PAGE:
The Lawyer in Your Computer
Lawyers and legal scholars are using technology to enhance and streamline their work, and yield new insights on law, as the latest episode of “Common Law” explores.
On Episode 7, University of Virginia School of Law professor Michael Livermore discusses how technology is affecting legal processes, from discovery to alternative dispute resolution.
Livermore is an expert on environmental law, regulation, bureaucratic oversight and the computational analysis of law. His research uses computational analysis of text to better understand everything from how the Supreme Court’s writing style has changed over time to how to improve the administrative comment process when federal agencies make new rules. He also leads an online workshop on the computational analysis of law.
“The law always shows up as text — that’s what law is,” he said. “What’s happened in the last 15-20 years is that the tools that we have to analyze text have really become much more sophisticated.”
Livermore also talks about predictive analytics, new possibilities for the use of AI in search, technology’s impact on law jobs, and new platforms for small claims court or divorce proceedings.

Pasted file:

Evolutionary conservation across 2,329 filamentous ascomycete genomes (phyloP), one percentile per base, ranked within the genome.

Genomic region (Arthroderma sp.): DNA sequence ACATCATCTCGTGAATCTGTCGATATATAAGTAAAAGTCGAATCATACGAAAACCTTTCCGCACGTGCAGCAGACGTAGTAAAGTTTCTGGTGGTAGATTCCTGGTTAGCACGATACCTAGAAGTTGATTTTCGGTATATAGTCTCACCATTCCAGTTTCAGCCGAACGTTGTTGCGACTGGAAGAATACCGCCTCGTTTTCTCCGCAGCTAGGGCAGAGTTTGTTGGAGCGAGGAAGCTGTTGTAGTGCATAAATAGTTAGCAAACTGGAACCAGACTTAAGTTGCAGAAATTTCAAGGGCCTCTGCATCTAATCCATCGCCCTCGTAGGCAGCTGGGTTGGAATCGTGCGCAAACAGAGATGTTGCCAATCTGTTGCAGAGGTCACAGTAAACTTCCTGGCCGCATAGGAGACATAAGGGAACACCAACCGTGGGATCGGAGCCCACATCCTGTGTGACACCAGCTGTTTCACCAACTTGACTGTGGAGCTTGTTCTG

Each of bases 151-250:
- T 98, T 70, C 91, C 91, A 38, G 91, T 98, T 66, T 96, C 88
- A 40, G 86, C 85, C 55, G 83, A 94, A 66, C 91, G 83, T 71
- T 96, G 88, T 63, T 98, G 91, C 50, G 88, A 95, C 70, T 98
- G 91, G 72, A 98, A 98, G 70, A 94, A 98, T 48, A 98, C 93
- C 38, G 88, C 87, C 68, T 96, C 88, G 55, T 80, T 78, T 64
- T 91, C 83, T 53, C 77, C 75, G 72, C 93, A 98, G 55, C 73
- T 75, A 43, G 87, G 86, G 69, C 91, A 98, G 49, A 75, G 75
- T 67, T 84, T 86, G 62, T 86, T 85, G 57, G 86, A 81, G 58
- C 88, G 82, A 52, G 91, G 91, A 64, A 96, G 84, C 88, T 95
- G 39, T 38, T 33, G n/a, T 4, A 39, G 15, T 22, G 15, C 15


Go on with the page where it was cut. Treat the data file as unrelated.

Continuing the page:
Such platforms could also help with non-appearance in court, Livermore said — a “huge issue” in the court system, as some people are caught in a cycle of being penalized for not appearing in court, which can spiral into jail time. An app could help people facing low-dollar fines that require court appearances, allowing them to pay or request a waiver for the fines online.
“All of this can be done on the front end and eliminate — or at least severely curtail — this vicious cycle associated with non-appearance,” he said. “Right now it’s done in a physical location, and it doesn’t need to be.”
Hosted by Dean Risa Goluboff and Vice Dean Leslie Kendrick ’06, “Common Law” is available on Apple Podcasts, Stitcher, YouTube, Spotify and other popular places you can listen to podcasts, including Amazon Alexa devices.